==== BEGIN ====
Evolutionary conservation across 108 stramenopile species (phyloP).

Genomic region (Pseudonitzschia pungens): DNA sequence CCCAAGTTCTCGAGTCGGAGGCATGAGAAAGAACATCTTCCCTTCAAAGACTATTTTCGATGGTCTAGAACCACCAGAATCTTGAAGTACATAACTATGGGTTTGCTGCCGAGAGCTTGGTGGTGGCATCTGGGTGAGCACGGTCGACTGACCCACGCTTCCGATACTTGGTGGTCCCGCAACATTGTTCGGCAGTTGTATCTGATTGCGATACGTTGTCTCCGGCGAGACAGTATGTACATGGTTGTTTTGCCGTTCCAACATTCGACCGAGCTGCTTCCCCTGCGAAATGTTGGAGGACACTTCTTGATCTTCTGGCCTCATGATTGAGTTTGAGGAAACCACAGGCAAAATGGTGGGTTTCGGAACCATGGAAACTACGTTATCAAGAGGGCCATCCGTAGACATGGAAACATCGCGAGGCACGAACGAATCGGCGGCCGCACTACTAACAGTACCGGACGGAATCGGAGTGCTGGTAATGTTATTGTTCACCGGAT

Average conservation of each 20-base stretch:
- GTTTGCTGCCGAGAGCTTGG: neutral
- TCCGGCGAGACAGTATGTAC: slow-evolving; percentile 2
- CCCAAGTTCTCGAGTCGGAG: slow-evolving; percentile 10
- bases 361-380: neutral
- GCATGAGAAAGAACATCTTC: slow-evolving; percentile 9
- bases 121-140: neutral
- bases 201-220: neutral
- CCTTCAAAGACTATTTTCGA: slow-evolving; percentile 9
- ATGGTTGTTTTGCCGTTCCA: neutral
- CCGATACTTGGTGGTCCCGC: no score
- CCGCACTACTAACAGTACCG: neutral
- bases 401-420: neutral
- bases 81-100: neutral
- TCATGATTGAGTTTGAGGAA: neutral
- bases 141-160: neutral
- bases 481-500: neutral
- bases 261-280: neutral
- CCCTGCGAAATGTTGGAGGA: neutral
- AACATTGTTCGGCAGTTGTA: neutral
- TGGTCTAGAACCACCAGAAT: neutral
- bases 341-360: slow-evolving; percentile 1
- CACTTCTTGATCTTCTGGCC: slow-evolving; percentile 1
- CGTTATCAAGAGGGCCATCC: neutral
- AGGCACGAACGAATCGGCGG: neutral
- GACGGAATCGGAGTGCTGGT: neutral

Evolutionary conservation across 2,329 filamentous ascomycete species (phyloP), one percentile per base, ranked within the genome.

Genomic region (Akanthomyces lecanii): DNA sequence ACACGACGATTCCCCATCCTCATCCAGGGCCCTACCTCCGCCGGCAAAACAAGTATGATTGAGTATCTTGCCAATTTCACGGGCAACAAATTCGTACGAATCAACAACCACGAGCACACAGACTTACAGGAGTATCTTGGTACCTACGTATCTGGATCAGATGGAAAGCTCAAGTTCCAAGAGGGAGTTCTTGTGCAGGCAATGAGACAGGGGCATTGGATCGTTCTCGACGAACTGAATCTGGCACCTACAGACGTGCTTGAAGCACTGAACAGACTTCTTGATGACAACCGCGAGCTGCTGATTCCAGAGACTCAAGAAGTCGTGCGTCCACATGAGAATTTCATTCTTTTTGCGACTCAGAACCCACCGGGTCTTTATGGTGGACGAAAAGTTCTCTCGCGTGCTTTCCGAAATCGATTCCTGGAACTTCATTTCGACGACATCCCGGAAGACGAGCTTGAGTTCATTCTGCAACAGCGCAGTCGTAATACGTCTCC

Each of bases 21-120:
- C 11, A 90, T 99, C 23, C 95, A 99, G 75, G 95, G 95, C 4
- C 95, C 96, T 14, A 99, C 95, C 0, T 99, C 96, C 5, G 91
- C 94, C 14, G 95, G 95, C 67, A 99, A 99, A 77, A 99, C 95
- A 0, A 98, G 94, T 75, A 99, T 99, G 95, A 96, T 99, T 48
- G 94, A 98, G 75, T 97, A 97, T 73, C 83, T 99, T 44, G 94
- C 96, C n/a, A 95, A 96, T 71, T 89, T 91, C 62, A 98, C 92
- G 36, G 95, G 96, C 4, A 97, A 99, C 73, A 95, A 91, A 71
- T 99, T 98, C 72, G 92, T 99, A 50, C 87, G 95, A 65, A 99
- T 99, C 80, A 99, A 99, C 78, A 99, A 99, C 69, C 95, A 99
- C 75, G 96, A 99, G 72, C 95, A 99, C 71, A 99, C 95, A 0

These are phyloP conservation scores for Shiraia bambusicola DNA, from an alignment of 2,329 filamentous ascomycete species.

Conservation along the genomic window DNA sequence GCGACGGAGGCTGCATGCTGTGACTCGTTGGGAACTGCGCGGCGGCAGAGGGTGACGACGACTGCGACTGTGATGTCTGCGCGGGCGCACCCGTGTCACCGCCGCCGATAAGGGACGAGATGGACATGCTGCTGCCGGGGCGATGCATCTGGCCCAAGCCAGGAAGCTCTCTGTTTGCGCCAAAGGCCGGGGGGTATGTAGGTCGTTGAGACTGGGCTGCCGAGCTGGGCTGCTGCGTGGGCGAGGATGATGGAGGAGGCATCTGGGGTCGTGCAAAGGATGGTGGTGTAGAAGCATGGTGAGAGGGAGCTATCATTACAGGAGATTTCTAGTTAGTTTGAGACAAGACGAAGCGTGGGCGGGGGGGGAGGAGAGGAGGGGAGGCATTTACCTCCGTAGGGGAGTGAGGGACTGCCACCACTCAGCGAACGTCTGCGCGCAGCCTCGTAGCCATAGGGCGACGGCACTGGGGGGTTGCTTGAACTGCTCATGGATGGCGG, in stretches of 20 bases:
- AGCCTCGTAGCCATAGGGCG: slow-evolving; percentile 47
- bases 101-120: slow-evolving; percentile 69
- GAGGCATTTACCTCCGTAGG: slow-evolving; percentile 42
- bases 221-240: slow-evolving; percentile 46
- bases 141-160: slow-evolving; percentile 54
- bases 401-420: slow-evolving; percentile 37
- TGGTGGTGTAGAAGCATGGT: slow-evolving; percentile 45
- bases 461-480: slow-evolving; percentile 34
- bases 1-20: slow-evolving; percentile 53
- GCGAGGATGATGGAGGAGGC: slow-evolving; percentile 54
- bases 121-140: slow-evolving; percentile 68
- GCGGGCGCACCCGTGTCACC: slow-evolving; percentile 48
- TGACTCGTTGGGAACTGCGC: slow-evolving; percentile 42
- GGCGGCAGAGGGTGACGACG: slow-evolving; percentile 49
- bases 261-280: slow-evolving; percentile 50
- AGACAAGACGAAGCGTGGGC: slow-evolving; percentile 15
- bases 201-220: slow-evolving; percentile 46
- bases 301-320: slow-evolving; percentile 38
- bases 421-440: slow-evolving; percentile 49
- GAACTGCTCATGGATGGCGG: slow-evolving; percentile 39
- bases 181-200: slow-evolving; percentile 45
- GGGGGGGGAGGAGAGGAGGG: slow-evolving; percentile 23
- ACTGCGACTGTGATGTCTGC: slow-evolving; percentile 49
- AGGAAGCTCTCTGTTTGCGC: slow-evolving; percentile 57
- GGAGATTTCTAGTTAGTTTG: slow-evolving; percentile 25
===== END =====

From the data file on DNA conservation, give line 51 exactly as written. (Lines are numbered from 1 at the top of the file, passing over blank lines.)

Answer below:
- bases 461-480: slow-evolving; percentile 34